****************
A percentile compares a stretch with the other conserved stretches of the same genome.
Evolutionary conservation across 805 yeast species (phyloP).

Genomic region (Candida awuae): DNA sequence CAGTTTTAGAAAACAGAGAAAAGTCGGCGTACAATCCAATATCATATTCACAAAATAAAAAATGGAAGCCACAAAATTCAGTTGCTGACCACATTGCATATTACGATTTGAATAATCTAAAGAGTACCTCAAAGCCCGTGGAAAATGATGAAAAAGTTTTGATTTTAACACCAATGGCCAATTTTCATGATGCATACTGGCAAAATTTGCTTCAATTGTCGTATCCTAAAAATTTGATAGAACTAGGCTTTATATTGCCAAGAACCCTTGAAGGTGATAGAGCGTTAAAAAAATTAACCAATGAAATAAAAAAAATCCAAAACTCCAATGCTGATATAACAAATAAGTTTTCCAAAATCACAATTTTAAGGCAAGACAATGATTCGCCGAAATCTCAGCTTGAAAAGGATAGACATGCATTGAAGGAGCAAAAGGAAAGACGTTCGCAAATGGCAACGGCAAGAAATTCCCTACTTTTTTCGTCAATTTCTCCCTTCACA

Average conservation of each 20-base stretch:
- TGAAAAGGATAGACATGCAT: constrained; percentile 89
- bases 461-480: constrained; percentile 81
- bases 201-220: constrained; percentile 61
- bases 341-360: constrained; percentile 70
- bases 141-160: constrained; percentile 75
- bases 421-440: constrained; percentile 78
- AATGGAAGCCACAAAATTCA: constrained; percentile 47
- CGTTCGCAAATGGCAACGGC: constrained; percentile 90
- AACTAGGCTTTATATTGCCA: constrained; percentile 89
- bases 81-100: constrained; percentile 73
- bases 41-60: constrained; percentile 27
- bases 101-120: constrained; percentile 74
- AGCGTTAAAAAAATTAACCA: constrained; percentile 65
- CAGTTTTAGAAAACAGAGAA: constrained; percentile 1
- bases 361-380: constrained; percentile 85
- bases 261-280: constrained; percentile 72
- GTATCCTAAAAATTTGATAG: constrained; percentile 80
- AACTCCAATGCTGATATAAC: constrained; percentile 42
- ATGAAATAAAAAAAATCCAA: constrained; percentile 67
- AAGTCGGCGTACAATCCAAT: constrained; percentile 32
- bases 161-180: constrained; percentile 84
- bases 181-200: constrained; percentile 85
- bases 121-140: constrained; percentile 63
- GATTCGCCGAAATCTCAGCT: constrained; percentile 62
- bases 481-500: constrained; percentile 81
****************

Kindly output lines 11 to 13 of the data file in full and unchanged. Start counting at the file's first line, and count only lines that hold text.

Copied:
- AATGGAAGCCACAAAATTCA: constrained; percentile 47
- CGTTCGCAAATGGCAACGGC: constrained; percentile 90
- AACTAGGCTTTATATTGCCA: constrained; percentile 89